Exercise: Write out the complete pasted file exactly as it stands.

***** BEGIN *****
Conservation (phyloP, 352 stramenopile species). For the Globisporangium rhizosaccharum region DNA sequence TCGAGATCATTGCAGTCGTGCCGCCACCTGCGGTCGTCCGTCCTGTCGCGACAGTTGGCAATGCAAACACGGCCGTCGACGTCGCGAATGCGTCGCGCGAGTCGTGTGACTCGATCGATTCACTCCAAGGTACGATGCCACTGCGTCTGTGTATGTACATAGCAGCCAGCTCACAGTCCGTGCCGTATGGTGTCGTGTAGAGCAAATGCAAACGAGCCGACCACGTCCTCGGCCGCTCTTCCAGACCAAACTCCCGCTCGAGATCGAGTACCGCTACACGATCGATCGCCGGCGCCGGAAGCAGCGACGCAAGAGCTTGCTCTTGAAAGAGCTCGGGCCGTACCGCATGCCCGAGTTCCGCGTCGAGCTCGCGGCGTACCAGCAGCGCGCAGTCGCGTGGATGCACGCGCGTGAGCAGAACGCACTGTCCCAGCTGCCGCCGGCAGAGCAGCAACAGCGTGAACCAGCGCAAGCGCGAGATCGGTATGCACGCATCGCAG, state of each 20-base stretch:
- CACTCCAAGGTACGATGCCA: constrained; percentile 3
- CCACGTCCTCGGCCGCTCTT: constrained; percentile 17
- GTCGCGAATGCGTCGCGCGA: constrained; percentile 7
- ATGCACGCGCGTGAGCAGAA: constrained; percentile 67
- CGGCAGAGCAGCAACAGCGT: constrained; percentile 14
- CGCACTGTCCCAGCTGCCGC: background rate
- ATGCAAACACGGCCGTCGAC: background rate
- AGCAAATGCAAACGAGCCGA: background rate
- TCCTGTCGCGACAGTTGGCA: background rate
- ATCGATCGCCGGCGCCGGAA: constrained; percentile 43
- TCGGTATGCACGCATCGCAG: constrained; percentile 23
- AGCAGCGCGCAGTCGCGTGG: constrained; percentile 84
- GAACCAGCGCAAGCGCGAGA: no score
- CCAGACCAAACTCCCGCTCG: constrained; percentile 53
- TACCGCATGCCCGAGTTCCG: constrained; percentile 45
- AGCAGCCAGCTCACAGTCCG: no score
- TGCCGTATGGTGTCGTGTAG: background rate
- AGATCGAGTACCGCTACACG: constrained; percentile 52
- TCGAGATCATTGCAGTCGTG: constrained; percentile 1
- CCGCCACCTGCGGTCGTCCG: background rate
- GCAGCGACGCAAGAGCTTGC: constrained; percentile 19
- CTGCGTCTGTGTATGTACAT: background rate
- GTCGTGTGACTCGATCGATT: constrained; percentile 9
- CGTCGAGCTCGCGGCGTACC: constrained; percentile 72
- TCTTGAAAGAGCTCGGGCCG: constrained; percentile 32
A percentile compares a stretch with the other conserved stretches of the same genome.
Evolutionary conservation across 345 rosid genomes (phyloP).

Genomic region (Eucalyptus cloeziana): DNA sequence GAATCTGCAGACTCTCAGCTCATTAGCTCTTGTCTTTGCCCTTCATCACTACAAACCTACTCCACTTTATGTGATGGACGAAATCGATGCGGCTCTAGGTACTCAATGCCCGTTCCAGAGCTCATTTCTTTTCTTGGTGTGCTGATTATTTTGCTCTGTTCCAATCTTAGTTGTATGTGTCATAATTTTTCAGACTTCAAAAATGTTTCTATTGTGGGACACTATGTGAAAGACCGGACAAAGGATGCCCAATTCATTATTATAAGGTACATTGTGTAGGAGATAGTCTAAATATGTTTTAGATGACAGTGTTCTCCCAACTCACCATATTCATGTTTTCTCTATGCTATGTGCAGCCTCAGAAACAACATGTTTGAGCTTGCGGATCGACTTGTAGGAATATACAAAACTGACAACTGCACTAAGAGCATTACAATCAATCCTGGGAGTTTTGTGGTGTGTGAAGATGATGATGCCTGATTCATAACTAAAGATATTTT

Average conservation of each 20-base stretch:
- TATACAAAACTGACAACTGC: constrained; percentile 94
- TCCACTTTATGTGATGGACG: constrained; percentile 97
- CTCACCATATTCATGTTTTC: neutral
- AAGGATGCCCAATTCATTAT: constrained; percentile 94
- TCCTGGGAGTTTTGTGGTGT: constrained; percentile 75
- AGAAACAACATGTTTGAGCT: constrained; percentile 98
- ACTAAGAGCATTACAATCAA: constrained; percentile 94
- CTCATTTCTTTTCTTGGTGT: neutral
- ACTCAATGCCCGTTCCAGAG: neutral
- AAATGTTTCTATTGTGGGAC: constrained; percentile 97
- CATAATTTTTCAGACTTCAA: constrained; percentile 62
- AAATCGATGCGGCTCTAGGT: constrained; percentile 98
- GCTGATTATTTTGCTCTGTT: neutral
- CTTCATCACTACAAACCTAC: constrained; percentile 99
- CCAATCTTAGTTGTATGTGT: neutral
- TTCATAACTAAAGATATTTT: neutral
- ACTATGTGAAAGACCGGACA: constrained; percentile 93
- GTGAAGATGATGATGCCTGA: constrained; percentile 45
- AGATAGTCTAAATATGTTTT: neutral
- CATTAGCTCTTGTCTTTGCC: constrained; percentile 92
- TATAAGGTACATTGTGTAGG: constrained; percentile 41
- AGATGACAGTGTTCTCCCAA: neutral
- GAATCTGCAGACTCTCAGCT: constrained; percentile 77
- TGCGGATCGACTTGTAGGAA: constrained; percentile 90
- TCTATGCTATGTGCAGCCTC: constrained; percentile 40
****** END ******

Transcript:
Conservation (phyloP, 352 stramenopile species). For the Globisporangium rhizosaccharum region DNA sequence TCGAGATCATTGCAGTCGTGCCGCCACCTGCGGTCGTCCGTCCTGTCGCGACAGTTGGCAATGCAAACACGGCCGTCGACGTCGCGAATGCGTCGCGCGAGTCGTGTGACTCGATCGATTCACTCCAAGGTACGATGCCACTGCGTCTGTGTATGTACATAGCAGCCAGCTCACAGTCCGTGCCGTATGGTGTCGTGTAGAGCAAATGCAAACGAGCCGACCACGTCCTCGGCCGCTCTTCCAGACCAAACTCCCGCTCGAGATCGAGTACCGCTACACGATCGATCGCCGGCGCCGGAAGCAGCGACGCAAGAGCTTGCTCTTGAAAGAGCTCGGGCCGTACCGCATGCCCGAGTTCCGCGTCGAGCTCGCGGCGTACCAGCAGCGCGCAGTCGCGTGGATGCACGCGCGTGAGCAGAACGCACTGTCCCAGCTGCCGCCGGCAGAGCAGCAACAGCGTGAACCAGCGCAAGCGCGAGATCGGTATGCACGCATCGCAG, state of each 20-base stretch:
- CACTCCAAGGTACGATGCCA: constrained; percentile 3
- CCACGTCCTCGGCCGCTCTT: constrained; percentile 17
- GTCGCGAATGCGTCGCGCGA: constrained; percentile 7
- ATGCACGCGCGTGAGCAGAA: constrained; percentile 67
- CGGCAGAGCAGCAACAGCGT: constrained; percentile 14
- CGCACTGTCCCAGCTGCCGC: background rate
- ATGCAAACACGGCCGTCGAC: background rate
- AGCAAATGCAAACGAGCCGA: background rate
- TCCTGTCGCGACAGTTGGCA: background rate
- ATCGATCGCCGGCGCCGGAA: constrained; percentile 43
- TCGGTATGCACGCATCGCAG: constrained; percentile 23
- AGCAGCGCGCAGTCGCGTGG: constrained; percentile 84
- GAACCAGCGCAAGCGCGAGA: no score
- CCAGACCAAACTCCCGCTCG: constrained; percentile 53
- TACCGCATGCCCGAGTTCCG: constrained; percentile 45
- AGCAGCCAGCTCACAGTCCG: no score
- TGCCGTATGGTGTCGTGTAG: background rate
- AGATCGAGTACCGCTACACG: constrained; percentile 52
- TCGAGATCATTGCAGTCGTG: constrained; percentile 1
- CCGCCACCTGCGGTCGTCCG: background rate
- GCAGCGACGCAAGAGCTTGC: constrained; percentile 19
- CTGCGTCTGTGTATGTACAT: background rate
- GTCGTGTGACTCGATCGATT: constrained; percentile 9
- CGTCGAGCTCGCGGCGTACC: constrained; percentile 72
- TCTTGAAAGAGCTCGGGCCG: constrained; percentile 32
A percentile compares a stretch with the other conserved stretches of the same genome.
Evolutionary conservation across 345 rosid genomes (phyloP).

Genomic region (Eucalyptus cloeziana): DNA sequence GAATCTGCAGACTCTCAGCTCATTAGCTCTTGTCTTTGCCCTTCATCACTACAAACCTACTCCACTTTATGTGATGGACGAAATCGATGCGGCTCTAGGTACTCAATGCCCGTTCCAGAGCTCATTTCTTTTCTTGGTGTGCTGATTATTTTGCTCTGTTCCAATCTTAGTTGTATGTGTCATAATTTTTCAGACTTCAAAAATGTTTCTATTGTGGGACACTATGTGAAAGACCGGACAAAGGATGCCCAATTCATTATTATAAGGTACATTGTGTAGGAGATAGTCTAAATATGTTTTAGATGACAGTGTTCTCCCAACTCACCATATTCATGTTTTCTCTATGCTATGTGCAGCCTCAGAAACAACATGTTTGAGCTTGCGGATCGACTTGTAGGAATATACAAAACTGACAACTGCACTAAGAGCATTACAATCAATCCTGGGAGTTTTGTGGTGTGTGAAGATGATGATGCCTGATTCATAACTAAAGATATTTT

Average conservation of each 20-base stretch:
- TATACAAAACTGACAACTGC: constrained; percentile 94
- TCCACTTTATGTGATGGACG: constrained; percentile 97
- CTCACCATATTCATGTTTTC: neutral
- AAGGATGCCCAATTCATTAT: constrained; percentile 94
- TCCTGGGAGTTTTGTGGTGT: constrained; percentile 75
- AGAAACAACATGTTTGAGCT: constrained; percentile 98
- ACTAAGAGCATTACAATCAA: constrained; percentile 94
- CTCATTTCTTTTCTTGGTGT: neutral
- ACTCAATGCCCGTTCCAGAG: neutral
- AAATGTTTCTATTGTGGGAC: constrained; percentile 97
- CATAATTTTTCAGACTTCAA: constrained; percentile 62
- AAATCGATGCGGCTCTAGGT: constrained; percentile 98
- GCTGATTATTTTGCTCTGTT: neutral
- CTTCATCACTACAAACCTAC: constrained; percentile 99
- CCAATCTTAGTTGTATGTGT: neutral
- TTCATAACTAAAGATATTTT: neutral
- ACTATGTGAAAGACCGGACA: constrained; percentile 93
- GTGAAGATGATGATGCCTGA: constrained; percentile 45
- AGATAGTCTAAATATGTTTT: neutral
- CATTAGCTCTTGTCTTTGCC: constrained; percentile 92
- TATAAGGTACATTGTGTAGG: constrained; percentile 41
- AGATGACAGTGTTCTCCCAA: neutral
- GAATCTGCAGACTCTCAGCT: constrained; percentile 77
- TGCGGATCGACTTGTAGGAA: constrained; percentile 90
- TCTATGCTATGTGCAGCCTC: constrained; percentile 40